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Evolutionary Response to Environmental Change in Sockeye Salmon
Crozier, L.G., Scheuerell, M.D. and Zabel, R.W. 2011. Using time series analysis to characterize evolutionary and plastic responses to environmental change: A case study of a shift toward earlier migration date in sockeye salmon. The American Naturalist 178: 755-773.

The authors write that "environmental change can shift the phenotype of an organism through either evolutionary or non-genetic processes," but they say that "despite abundant evidence of phenotypic change in response to recent climate change, we typically lack sufficient genetic data to identify the role of evolution." Thus, they go on to do what it has often been so hard to do in the past.

What was done
Crozier et al. investigated the drivers of a long-term trend toward earlier upstream migration date in adult sockeye salmon (Oncorhynchus nerka Walbaum) that currently migrate up the Columbia River 10.3 days earlier than they did in the 1940s. Noting that water temperature records in the lower river showed a rise of 2.6°C in mean July temperature since 1949, they "developed a functional model relating survival during upstream migration to temperature on the basis of the results of recent studies that tracked individual fish through the migration," after which they "hindcast this function over the historical record to estimate the putative selection differential over the time series." Thereafter, they "assembled a set of possible environmental drivers of interannual variation in migration timing from the literature" and used "a state-space modeling framework to combine selection and these environmental variables as covariates to explain mean population migration date in a formal time-series analysis," using "model-selection techniques to determine which factors best predicted annual migration timing".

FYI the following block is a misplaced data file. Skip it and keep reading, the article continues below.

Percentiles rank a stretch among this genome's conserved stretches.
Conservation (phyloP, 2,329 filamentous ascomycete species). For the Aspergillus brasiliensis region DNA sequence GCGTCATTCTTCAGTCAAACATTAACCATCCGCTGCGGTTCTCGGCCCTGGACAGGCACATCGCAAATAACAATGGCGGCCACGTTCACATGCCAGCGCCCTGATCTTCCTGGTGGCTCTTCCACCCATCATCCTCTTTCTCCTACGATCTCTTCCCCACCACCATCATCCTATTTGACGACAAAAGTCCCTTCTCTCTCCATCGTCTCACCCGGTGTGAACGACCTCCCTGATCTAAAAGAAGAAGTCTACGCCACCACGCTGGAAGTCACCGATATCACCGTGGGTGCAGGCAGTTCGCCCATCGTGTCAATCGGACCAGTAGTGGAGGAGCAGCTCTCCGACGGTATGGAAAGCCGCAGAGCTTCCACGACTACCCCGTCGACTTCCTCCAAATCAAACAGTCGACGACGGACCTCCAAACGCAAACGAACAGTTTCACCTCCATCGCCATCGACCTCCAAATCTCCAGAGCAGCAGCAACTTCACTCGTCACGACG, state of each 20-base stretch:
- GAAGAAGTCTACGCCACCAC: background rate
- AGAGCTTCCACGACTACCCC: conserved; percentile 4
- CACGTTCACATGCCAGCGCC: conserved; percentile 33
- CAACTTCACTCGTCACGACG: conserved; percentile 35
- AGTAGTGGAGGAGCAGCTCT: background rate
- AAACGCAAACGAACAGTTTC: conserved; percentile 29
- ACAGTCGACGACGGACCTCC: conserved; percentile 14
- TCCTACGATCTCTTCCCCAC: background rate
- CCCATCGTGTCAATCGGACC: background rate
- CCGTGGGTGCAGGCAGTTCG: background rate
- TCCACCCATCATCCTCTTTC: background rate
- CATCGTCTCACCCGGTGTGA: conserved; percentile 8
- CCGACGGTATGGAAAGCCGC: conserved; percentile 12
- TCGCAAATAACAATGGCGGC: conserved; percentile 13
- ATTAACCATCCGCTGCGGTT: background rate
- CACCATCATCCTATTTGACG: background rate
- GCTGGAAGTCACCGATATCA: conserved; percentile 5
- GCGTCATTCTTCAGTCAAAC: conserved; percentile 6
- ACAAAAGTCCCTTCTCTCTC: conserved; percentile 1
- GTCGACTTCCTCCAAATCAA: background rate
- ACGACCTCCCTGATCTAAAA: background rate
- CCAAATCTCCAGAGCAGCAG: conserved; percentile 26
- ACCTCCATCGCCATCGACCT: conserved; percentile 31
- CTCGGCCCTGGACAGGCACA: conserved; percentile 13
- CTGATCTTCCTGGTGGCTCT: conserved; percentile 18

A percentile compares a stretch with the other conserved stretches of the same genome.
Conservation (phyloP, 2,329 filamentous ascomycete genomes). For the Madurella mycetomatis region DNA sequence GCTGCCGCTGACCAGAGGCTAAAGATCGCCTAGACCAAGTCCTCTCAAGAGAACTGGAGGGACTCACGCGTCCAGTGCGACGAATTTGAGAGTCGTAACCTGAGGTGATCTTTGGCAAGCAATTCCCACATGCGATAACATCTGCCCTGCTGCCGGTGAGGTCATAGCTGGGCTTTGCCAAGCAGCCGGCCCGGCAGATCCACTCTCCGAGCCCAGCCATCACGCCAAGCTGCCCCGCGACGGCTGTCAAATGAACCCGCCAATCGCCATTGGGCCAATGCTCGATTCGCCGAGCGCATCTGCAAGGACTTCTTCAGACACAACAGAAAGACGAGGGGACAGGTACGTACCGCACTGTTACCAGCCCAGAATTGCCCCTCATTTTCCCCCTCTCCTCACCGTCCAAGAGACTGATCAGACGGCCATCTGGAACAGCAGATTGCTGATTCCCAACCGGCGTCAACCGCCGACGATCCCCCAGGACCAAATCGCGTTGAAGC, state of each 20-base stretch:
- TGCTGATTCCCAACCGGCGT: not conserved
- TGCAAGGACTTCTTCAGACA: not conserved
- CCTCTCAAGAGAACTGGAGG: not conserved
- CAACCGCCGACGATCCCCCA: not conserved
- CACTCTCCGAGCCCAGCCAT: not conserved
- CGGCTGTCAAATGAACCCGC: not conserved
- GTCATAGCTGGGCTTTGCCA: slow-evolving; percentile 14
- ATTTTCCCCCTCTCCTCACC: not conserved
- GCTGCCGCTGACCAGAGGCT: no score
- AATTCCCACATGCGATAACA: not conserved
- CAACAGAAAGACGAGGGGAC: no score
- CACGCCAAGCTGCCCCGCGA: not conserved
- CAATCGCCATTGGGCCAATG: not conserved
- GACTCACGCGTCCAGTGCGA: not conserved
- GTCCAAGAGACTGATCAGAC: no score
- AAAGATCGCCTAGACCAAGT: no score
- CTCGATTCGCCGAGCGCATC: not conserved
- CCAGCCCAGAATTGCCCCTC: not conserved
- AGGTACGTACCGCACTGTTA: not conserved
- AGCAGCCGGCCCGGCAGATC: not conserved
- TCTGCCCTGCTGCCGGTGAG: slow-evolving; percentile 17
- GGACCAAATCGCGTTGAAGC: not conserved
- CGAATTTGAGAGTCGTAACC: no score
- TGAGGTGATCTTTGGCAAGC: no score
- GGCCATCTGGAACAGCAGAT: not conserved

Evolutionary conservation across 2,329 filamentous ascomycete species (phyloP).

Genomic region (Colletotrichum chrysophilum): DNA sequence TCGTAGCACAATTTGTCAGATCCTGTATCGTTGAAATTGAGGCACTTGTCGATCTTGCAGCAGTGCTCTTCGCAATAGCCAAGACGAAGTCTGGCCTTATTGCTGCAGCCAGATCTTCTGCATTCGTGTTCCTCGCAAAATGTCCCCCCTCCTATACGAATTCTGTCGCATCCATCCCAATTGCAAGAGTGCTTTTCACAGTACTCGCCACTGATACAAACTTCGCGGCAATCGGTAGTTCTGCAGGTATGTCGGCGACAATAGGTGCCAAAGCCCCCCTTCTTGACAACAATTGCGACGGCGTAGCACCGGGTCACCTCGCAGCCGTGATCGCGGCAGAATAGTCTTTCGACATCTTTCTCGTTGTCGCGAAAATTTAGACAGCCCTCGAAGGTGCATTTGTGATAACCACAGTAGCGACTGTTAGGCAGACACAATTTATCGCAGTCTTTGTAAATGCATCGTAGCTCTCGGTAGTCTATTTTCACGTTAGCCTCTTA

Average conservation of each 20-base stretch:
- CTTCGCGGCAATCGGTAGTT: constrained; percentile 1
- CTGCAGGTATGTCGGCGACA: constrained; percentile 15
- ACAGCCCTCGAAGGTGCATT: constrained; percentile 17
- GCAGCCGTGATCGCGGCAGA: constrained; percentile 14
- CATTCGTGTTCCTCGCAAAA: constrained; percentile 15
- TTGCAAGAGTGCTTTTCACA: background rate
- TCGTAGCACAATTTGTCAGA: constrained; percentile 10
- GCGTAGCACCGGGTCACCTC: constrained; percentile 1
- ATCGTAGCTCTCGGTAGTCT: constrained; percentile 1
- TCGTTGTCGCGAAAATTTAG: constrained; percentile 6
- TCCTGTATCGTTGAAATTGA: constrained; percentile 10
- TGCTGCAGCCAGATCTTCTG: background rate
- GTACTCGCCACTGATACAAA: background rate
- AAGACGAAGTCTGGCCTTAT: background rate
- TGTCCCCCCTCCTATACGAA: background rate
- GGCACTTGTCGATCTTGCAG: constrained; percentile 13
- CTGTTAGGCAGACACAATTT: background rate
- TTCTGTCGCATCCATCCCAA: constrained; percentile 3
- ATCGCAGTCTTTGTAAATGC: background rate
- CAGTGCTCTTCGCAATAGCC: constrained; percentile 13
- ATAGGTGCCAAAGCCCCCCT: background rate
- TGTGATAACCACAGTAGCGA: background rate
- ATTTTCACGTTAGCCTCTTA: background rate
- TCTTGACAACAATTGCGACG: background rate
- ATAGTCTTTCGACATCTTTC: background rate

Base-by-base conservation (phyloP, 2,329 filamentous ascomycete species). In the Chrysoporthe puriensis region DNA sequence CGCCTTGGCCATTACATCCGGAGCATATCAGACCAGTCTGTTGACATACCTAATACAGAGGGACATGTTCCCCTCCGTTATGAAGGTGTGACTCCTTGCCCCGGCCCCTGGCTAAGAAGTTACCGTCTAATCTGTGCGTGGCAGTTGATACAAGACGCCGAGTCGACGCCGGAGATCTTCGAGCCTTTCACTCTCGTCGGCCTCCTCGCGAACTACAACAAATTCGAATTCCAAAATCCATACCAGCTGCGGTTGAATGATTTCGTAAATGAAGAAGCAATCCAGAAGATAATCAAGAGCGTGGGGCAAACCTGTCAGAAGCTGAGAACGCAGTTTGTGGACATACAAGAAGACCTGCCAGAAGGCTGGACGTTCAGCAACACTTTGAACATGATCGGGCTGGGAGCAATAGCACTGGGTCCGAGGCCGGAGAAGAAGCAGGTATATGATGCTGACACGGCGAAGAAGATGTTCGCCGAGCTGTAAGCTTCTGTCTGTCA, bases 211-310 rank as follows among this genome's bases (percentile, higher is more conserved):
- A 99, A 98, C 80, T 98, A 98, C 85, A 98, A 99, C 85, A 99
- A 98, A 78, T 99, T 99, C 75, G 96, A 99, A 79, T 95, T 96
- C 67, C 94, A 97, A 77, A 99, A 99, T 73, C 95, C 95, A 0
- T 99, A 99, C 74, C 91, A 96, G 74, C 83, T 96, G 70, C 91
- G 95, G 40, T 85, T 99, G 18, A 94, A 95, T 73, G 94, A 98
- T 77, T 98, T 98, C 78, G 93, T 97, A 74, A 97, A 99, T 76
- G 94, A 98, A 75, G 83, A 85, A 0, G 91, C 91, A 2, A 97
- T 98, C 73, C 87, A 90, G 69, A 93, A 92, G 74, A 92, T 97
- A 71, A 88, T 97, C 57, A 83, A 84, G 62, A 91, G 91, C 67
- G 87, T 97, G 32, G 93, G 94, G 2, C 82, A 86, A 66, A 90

What was learned
The three researchers from the Northwest Fisheries Science Center in Seattle, Washington (USA) determined, in their words, that "an evolutionary response to thermal selection was capable of explaining up to two-thirds of the phenotypic trend" they observed, while "adaptive plastic responses to June river flow explain most of the remainder."

What it means
In discussing their findings, Crozier et al. note that the amount of evolutionary change they calculated to have taken place in the situation they studied "is typical of numerous studies of contemporary evolution," citing Hendry and Kinnison (1999) and Kingsolver et al. (2001). And they suggest that evolutionary change "will play an important role in protecting species from extinction during ongoing climate change, as demonstrated in recent simulations of evolution in Fraser River sockeye salmon," citing Reed et al. (2011). Last of all, they conclude by voicing their opinion that "directional environmental changes are very likely to induce more rapid evolution in the future."

Hendry, A.P. and Kinnison, M.T. 1999. Perspective: the pace of modern life: measuring rates of contemporary microevolution. Evolution 53: 1637-1653.

Kingsolver, J.G., Hoekstra, H.E., Hoekstra, J.M., Berrigan, D., Vignieri, S.N., Hill, C.E., Hoang, A., Gibert, P. and Beerli, P. 2001. The strength of phenotypic selection in natural populations. American Naturalist 157: 245-261.

Reed, T.E., Schindler, D., Hague, M., Paterson, D., Meir, E., Waples, R.S. and Hinch, S. 2011. Time to evolve? Potential evolutionary responses of Fraser River sockeye salmon to climate change and effects on persistence. PLoS ONE 6: e20380.

Reviewed 4 April 2012